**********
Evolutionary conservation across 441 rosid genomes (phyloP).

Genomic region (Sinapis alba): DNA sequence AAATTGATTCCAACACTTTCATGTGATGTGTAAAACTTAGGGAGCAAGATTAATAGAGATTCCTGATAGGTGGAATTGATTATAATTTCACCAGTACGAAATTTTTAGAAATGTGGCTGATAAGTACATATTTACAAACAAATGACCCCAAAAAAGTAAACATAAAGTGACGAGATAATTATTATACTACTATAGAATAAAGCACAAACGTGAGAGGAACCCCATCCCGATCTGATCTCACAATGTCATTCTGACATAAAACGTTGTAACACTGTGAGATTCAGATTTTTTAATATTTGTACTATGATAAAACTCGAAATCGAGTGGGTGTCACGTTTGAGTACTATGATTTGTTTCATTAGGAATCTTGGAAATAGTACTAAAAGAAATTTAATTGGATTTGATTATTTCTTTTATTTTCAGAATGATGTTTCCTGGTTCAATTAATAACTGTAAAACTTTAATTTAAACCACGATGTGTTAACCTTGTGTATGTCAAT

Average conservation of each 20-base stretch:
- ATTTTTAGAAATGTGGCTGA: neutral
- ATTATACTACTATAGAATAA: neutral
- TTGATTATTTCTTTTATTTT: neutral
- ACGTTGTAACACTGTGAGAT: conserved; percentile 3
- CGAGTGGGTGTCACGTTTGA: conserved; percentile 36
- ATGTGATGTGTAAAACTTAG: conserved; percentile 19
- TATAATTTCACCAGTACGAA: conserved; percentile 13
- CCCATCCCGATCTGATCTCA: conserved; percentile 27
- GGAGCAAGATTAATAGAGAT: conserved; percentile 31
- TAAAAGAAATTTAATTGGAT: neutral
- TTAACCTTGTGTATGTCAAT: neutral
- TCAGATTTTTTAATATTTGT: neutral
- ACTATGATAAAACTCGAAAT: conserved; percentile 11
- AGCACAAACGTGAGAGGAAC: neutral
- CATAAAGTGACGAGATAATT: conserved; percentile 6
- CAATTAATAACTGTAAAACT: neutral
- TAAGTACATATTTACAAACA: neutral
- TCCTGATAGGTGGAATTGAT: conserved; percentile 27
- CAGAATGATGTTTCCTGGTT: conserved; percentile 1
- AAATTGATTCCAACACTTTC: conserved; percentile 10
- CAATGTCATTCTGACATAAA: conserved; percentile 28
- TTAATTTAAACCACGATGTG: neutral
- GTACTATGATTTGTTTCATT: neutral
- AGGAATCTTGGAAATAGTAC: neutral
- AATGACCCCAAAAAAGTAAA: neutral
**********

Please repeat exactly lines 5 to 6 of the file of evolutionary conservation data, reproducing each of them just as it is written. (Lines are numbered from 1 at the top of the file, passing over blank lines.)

- ATTATACTACTATAGAATAA: neutral
- TTGATTATTTCTTTTATTTT: neutral